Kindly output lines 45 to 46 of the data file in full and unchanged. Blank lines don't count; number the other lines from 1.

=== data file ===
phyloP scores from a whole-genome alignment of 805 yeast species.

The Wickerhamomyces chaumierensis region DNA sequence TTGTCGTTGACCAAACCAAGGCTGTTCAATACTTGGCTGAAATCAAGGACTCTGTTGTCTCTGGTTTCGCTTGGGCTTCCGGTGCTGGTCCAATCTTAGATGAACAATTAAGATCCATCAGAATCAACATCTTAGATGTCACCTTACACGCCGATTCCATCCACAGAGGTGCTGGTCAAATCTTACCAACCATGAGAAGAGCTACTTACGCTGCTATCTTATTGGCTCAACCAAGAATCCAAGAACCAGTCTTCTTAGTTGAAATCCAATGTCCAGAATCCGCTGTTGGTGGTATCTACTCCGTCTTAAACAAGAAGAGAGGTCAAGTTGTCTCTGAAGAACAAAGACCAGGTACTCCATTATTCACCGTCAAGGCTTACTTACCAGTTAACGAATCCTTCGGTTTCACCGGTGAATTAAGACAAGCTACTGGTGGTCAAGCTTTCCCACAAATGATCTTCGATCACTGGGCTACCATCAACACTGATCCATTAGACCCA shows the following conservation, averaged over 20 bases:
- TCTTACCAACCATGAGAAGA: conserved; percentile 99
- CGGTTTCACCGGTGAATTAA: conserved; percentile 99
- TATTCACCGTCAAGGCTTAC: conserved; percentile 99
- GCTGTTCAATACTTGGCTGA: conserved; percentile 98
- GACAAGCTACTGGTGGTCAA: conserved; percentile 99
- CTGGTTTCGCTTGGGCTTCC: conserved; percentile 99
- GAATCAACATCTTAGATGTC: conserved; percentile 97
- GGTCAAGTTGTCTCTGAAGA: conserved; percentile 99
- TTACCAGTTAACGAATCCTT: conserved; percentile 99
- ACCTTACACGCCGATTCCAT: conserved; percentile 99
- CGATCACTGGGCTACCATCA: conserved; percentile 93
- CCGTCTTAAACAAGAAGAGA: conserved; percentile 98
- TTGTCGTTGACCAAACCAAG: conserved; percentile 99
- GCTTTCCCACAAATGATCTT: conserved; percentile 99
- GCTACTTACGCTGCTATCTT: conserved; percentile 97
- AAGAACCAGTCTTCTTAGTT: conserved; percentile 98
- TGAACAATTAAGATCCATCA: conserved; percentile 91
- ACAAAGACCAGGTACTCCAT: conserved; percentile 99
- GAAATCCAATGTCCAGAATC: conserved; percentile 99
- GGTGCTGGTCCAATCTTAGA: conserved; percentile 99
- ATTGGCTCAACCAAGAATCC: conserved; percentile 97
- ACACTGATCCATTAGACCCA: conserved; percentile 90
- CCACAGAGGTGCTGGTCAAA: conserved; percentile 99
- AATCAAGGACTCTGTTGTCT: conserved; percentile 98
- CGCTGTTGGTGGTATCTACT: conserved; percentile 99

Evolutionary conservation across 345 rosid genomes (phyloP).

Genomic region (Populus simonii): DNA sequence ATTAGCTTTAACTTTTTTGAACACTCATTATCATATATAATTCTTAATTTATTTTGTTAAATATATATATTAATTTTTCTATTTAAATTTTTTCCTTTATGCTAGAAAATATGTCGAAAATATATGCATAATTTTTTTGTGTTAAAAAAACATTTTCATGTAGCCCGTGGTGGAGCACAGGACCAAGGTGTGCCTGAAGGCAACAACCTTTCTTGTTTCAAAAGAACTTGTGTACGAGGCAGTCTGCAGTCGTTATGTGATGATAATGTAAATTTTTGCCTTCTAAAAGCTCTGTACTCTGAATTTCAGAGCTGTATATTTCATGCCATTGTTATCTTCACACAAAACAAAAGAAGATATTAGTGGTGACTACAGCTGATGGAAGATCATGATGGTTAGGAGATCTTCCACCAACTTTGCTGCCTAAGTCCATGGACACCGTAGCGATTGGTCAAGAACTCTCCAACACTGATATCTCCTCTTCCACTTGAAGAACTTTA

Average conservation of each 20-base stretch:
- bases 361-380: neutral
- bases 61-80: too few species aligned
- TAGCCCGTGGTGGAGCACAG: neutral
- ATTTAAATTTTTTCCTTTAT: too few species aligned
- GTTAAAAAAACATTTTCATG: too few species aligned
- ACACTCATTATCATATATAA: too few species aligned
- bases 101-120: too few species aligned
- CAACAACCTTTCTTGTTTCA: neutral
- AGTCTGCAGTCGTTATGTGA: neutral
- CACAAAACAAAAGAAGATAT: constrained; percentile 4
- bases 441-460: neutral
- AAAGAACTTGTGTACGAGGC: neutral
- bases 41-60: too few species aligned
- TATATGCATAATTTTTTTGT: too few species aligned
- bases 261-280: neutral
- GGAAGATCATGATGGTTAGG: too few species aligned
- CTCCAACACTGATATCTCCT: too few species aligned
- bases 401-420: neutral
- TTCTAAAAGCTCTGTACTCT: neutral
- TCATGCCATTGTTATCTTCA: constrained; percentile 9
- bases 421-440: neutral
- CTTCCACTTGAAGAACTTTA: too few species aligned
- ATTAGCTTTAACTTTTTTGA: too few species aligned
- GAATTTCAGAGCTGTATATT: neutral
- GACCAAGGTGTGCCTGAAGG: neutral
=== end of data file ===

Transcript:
- bases 261-280: neutral
- GGAAGATCATGATGGTTAGG: too few species aligned